Prince William Supervisors Approved Mobility, Park Bond Referendums

| July 1, 2019 | 0 Comments | News

Supervisors Jeanine Lawson, Pete Candland, Maureen Caddigan and Chairman Corey Stewart listen to a presentation at the June 25, 2019 meeting of the Prince William County Board of County Supervisors.

The Prince William County Board of Supervisors voted Tuesday to put two bond referendums questions on the ballot in the November election; one a $355 million road bond and a $41 million parks bond.

The proposal was less ambition to the bonds originally proposed. Before voting on the referendum, the supervisors decided to split the question and eliminate some of the originally proposed projects.

Mobility Bond

The amended mobility or transportation bond question passed by a 5-3 vote.

Chairman At-large Chair Corey Stewart, who proposed the referendums voted “yes” as well as supervisors Jeanine Lawson (R-Brentsville; Marty Nohe, (R-Coles); and Ruth Anderson, (R-Occoquan); and Victor Angry, (D-Neabsco).

Supervisors Maureen Caddigan (R-Potomac), Pete Candland, R-Gainesville; and Frank Principi, D-Woodbridge voted against the question.

The supervisors decided to priorities the Route 28 bypass/widening project and thus increased the amount from $100 to $200.

Supervisors agreed that the road is a “disaster” and is only getting worse as populations increase.

Other projects included in the bond referendum were the Devlin Road widening at $50 million; the Minnieville Road and Prince William Parkway interchange at $70 million; the Old Bridge Road and Gordon Boulevard intersection at $15 million and the Summit School extension at $20 million.

The supervisors also eliminated various projects from the referendum, first the countywide road safety and bicycle and pedestrian improvements, which could perhaps be funded within the regular budget process.

Other projects eliminated were the University Boulevard extension; Sudley Road corridor intersection improvements; Route 55 widening and Catharpin Road intersection improvements; Van Buren Road extension and the North Woodbridge mobility improvements.

Supervisor Principi did not want to put any bond referendums on the ballot if there was not a separate question for funding the elimination of trailers at overcrowded schools. Supervisor Lawson noted they still do not have the results of the school trailer audit so it would be premature to post a bond referendum.

Stewart pointed out that with the revenue sharing agreement, whatever the county spent on road or park improvements, the schools would get even more money.

Candland clarified that he is talking only about the amount of debt service the county would pay off annually.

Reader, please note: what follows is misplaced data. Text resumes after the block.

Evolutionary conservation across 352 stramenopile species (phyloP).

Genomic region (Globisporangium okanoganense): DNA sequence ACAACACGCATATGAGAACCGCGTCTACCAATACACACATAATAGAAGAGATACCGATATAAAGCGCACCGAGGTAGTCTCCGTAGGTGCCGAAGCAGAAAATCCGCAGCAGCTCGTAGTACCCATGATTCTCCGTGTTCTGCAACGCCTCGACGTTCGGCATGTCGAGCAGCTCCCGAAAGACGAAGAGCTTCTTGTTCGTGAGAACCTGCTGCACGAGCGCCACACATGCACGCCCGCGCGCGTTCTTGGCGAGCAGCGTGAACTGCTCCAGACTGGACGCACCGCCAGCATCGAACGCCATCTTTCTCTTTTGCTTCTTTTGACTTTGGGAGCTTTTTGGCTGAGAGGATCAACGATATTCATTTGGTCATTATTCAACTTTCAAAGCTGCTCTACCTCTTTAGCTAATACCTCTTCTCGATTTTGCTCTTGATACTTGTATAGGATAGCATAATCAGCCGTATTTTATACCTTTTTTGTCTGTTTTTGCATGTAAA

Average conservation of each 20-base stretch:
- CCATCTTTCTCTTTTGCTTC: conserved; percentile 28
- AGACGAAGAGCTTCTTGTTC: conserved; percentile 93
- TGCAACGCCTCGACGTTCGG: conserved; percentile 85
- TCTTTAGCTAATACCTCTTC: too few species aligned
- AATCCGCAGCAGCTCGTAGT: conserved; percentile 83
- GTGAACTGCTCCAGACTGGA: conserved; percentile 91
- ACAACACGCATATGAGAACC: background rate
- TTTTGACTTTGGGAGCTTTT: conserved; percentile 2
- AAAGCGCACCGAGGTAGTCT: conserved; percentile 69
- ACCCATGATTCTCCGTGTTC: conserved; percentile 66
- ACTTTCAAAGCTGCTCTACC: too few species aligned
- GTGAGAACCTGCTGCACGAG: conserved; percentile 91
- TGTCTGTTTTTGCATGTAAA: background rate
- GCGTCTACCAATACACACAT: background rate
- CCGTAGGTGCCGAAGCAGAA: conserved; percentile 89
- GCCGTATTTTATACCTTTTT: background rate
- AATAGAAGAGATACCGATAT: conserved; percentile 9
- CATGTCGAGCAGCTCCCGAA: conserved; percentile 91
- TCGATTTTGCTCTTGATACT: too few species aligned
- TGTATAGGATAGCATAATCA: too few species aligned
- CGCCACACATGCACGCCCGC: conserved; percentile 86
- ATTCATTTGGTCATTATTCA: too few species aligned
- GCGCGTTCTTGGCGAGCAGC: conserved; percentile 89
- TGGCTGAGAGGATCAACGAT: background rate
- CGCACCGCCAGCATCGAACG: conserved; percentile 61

It is the debt service that Candland opposed. He said the county does not know how the next board would fund the referendum projects, but it could mean raising taxes or cutting existing services.

Further, he thought that citizens might vote for road or park improvements thinking they are great projects without fully understanding to the taxpayers.

Read more about the supervisors’ thought on the bond referendum as per their June 18, 2019 meeting. 

Parks Referendum

The county supervisors approving placing a parks bond referendum on the ballot, that was much less ambitious than that originally proposed. It included expansions or improvements to select existing outdoor facilities, and eliminated more expensive indoor facility projects.

They passed a resolution for a parks bond not to exceed $41 million for outdoor facilities that include Howison Park Improvements at $6 million; Neabsco District Park at $6 million; Trails and Open Space, Accessibility to Occoquan Greenway and Neabsco Greenway; and other greenway projects at $20m, Fuller Heights Expansion at $6 million; and Hellwig Park Athletic Fields for $3,000.

The Long Park improvement in Haymarket, at $10.8 million, was removed.*

That resolution passed 5-3, approved by supervisors Stewart, Anderson, Angry, Caddigan and Nohe. Lawson, Candland and Principi opposed.

Supervisors eliminated the Western Indoor Field House at $17.6 million and the Eastern Indoor Sports Complex at $84 million from the bond referendum. They also eliminated the Aquatic & Fitness Centers $42 million and Boathouse $5 million.

The majority agreed to eliminate the indoor athletic centers from the proposal, but not give up on the projects. Stewart explained that there are opportunities for a private-public partnership that staff could pursue in various forms. He hoped those facilities would serve the growing population and also make the county more attractive to businesses.

The supervisors then looked to pare down other parks projects to come to a more reasonable cost and propose something that would like to come to fruition.

Candland asked if the approach was now to “come up with a list we think the voters will pass, “I just want to make sure we understand the strategy at this point.”

Angry said he would rather have most items on the ballot because his constituents are split on the issue, so he would rather have them decide.

Stewart also thought it is a good idea to give the new board some guidance as many of them will be “rookies” as they all were at one point. He said it is not about his legacy which he feels has been cemented for better or worse.


*Correction: It was not supervisor Lawson who said she would be in favor of removing Long Park from the referendum.

© 2019, Bristow Beat. All rights reserved.

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